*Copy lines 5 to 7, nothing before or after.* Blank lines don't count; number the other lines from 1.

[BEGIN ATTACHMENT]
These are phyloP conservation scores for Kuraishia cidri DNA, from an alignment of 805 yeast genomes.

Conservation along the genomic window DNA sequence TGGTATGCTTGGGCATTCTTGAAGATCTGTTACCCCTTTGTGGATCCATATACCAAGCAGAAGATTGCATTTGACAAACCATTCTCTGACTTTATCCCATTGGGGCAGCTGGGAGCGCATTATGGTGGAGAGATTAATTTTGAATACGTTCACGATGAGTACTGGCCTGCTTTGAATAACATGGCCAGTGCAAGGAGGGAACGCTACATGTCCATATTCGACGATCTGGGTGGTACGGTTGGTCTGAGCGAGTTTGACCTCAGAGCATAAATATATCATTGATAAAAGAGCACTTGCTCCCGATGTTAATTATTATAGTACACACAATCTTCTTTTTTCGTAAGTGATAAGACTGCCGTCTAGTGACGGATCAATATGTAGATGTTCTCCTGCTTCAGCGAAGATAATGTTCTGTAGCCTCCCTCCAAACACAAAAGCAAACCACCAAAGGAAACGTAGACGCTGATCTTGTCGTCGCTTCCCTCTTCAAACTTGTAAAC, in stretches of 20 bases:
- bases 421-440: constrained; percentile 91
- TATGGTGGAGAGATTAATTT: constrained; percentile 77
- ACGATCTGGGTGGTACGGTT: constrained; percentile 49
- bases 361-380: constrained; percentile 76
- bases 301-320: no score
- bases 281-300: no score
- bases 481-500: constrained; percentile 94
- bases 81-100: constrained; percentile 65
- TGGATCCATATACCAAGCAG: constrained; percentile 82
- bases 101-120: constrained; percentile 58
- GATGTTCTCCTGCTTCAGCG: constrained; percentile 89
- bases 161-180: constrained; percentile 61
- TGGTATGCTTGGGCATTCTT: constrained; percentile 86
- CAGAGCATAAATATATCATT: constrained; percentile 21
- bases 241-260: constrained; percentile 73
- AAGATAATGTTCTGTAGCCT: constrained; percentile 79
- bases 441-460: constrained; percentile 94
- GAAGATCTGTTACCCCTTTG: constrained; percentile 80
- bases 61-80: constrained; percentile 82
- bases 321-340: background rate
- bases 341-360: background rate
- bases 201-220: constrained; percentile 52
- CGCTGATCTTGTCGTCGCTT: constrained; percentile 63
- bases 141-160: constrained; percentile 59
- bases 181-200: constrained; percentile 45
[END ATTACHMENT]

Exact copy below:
- ACGATCTGGGTGGTACGGTT: constrained; percentile 49
- bases 361-380: constrained; percentile 76
- bases 301-320: no score